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Bisexual Firebrand and Filmmaker Schickner talks about being the "B" in an LGBT World

Coming out in High-School
Film & TV producer, writer, director, actor and bi-identified LGBT Rights Activist Kyle Schickner knew he was bisexual as a teen, but despite this awareness, he had a pretty typical high school experience. "I had no religious baggage, I was a jock and I had plenty of girlfriends," he said of his New Jersey upbringing.

His parents found out he was bisexual from a television news program after he opted to be interviewed for a mid-morning broadcast. The experience did nothing to affect his popularity with his guy friends or the gals, and his parents remained incredibly supportive. "In the parent lottery, I really lucked out," he said.

C is for college but B is for Biphobia
While a full-time student at Rutgers, he sought out the campus LGBT group, a group that clearly had a B (for bisexual) in its name; but for the very first time, he was rejected for being who he was. They basically said if he identified as bisexual, they would not accept him into the group.

This made him angry. "We're in this place together, and the fact that I wasn't gay enough was very disconcerting," he said.

Feeling rejected, frustrated and angry … Schickner decided to get political. A few months later, he started "Bisexuals Achieving Solidarity" (BIAS), the first college bisexual group in the country. It would be the start of a life dedicated to bisexual activism.

The LGBT mirror with two faces
While it is true that great strides have been made in the years since and many things have moved forward for the gay and lesbian community, bisexuals are often still left behind. Case in point: Although Schickner thinks the "It Gets Better Project" is very important for struggling teens and he fully supports it, he is less supportive of its founder, Dan Savage.

"[Savage] is openly anti-bisexual," Schickner said. "He has several YouTube videos maligning bisexuals and yet he is hailed as this wonderful human rights person. Sure, it gets better, but not if you are a bisexual. You don't exist."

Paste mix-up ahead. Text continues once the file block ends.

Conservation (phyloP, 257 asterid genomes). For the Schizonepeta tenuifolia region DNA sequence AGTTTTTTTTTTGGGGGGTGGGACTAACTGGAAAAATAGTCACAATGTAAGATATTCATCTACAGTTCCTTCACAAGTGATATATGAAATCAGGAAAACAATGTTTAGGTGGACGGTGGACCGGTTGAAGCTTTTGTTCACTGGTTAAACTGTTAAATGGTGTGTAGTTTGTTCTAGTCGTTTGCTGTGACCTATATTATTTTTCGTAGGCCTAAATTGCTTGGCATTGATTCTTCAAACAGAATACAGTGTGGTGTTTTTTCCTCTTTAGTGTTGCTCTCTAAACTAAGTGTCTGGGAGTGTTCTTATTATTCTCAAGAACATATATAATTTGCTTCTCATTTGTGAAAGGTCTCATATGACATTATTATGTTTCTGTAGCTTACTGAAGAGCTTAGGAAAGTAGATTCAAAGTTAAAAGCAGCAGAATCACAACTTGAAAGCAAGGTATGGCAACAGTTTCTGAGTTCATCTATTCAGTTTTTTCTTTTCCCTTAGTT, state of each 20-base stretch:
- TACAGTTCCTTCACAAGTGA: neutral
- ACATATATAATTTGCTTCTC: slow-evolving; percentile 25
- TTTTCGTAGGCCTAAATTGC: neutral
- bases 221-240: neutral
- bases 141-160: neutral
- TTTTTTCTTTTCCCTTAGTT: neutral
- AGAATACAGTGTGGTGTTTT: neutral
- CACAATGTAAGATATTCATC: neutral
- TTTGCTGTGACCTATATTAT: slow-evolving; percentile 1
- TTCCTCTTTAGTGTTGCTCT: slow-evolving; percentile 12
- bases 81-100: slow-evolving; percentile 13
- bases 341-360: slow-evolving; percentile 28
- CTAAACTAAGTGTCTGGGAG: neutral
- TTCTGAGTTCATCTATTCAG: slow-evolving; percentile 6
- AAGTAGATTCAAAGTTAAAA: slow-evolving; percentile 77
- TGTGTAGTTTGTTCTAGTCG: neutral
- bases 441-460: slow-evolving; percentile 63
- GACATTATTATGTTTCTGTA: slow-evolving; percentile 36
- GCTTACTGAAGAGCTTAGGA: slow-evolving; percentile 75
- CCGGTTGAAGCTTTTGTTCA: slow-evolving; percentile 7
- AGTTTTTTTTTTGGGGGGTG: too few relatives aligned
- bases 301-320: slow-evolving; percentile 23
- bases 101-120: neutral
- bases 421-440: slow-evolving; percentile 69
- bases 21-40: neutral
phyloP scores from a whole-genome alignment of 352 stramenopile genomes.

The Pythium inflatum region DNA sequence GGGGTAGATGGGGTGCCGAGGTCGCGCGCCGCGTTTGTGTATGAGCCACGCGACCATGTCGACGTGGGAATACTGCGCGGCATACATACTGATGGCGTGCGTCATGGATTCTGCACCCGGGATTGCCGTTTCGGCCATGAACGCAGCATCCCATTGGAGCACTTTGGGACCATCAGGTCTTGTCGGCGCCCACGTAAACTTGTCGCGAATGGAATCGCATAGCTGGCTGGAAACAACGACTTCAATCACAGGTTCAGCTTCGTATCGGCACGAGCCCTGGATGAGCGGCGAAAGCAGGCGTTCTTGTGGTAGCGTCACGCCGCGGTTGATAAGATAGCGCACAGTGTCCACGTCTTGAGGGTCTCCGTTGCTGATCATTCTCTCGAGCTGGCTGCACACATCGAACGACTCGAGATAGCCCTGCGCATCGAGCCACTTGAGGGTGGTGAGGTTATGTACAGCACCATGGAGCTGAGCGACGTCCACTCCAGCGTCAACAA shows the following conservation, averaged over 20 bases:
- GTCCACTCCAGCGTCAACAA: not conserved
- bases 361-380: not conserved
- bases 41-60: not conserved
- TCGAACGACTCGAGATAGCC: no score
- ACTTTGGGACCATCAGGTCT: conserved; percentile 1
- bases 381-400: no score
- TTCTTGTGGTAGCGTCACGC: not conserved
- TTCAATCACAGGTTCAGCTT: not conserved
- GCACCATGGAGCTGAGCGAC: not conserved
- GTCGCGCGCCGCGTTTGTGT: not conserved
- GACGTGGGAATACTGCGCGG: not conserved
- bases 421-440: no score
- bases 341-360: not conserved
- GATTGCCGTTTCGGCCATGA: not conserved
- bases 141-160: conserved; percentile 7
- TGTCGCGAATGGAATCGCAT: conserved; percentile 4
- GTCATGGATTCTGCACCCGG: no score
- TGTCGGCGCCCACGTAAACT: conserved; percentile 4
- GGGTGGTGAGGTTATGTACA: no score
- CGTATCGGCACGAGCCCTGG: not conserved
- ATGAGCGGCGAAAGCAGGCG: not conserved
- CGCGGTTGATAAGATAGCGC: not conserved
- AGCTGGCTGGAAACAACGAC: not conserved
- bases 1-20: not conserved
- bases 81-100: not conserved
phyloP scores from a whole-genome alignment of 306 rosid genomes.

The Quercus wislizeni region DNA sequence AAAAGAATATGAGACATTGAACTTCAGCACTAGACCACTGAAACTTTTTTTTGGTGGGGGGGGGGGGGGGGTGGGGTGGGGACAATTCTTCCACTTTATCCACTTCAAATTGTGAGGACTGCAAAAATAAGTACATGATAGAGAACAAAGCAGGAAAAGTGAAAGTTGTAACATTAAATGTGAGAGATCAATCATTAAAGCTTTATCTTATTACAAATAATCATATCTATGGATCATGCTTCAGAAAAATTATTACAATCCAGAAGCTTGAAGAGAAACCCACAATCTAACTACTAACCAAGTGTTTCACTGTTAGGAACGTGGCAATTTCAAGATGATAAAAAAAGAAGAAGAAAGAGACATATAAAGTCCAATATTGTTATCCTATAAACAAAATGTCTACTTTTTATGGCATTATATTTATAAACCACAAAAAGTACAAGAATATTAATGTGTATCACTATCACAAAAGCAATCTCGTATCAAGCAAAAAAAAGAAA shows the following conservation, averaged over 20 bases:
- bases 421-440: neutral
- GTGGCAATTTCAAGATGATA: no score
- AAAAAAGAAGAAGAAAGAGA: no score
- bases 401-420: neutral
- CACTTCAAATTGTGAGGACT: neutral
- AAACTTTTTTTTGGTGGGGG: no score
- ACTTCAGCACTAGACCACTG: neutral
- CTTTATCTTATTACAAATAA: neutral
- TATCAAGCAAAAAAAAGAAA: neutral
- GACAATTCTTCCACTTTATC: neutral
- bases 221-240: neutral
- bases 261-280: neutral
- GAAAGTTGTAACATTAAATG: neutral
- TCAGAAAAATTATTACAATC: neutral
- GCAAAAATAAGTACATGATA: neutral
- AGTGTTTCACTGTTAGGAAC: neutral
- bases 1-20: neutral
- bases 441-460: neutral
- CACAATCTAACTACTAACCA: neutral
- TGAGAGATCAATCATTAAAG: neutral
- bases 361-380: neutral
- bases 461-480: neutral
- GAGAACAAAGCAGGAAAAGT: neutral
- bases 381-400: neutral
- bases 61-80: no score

Savage's "biphobia" is further explained in this After Elton article ["Dan Savage is Biphobic"], one in which Schickner can be seen personally addressing Savage in his own It Gets Better type of video.

Schickner shares his concern for the struggling bisexual teens of the world who may seek out the "It Gets Better" videos, and, finally feeling validated and wanting to learn more, stumble across Savage's biphobic videos, only to become confused and devastated, once again.

"Gay" Softball
"When we are all fighting to get equal rights for everyone, it is very short-sighted to shut out those who want to fight alongside you," he said. Unfortunately, even the gay softball league Schickner plays in considers him straight.

"My job is to explain it," he said. "I'm not really into labels, but it's not a perfect world and I don't want to be considered straight. I want to make [bisexuality] less of a mystery, so I have to come out every day."

Bisexuals, Shakespeare & Romantic Comedy on Web TV
Schickner's current project is FenceSitter Films online web series 'Rose By Any Other Name' about the normal ups and downs of relationships with the additional challenge of differing sexual orientations. Stephanie Reibel as Rose, a very out and comfortable gal who unexpectedly captures the attention - and heart - of Anthony (played by Schickner), a nice, unassuming straight guy.

Set in Los Angeles, the story follows Rose and Anthony's serendipitous meeting and the after-effects caused when they begin having feelings for one another, much to the confusion -- and in some cases the chagrin -- of their friends.

The trailer and other promos have fun with the idea. "It's about a lesbian. It's about a man. It's about to get confusing!"

Rose launched its second season this last week. In the first episode of season two, we learn that the two romantic leads have apparently ditched their controversial relationship; or have they?

A very busy man
FenceSitter Films, Schickner's film production and television production company is currently adding the finishing touches to "Hurricane Sandy," a documentary about Sandy Sach's and Girl Bar's 20th Anniversary of their Dinah Shore scene. Up next, he is working on another feature film, called "Text." Text will have a lesbian storyline and is about women who carry on communication without ever seeing each other. He expects this to be ready by early 2012, in time for Sundance. He is also working on a documentary, called, "A White Man Walks into a Barber Shop," also due out in 2012.

The Revolution Will Be Televised
"Music, film, television and pop culture is what moves the country forward," he said. "Nothing bigger happened for the LGBT movement than Ellen. Having Ellen and now Chaz in their living rooms, changes people. If my work changes the opinions of 1,000 gays and lesbians, they will pay it forward without even realizing it," he continued.

"It's why I make films."

(Source: Lifelong bisexual activist Kyle Schickner releases season two of web series "A Rose By Any Other Name", Rose By Any Other Name...)

Tags: activism, activist, articles, bisexual artists, bisexual community, bisexuality, blgt-rights
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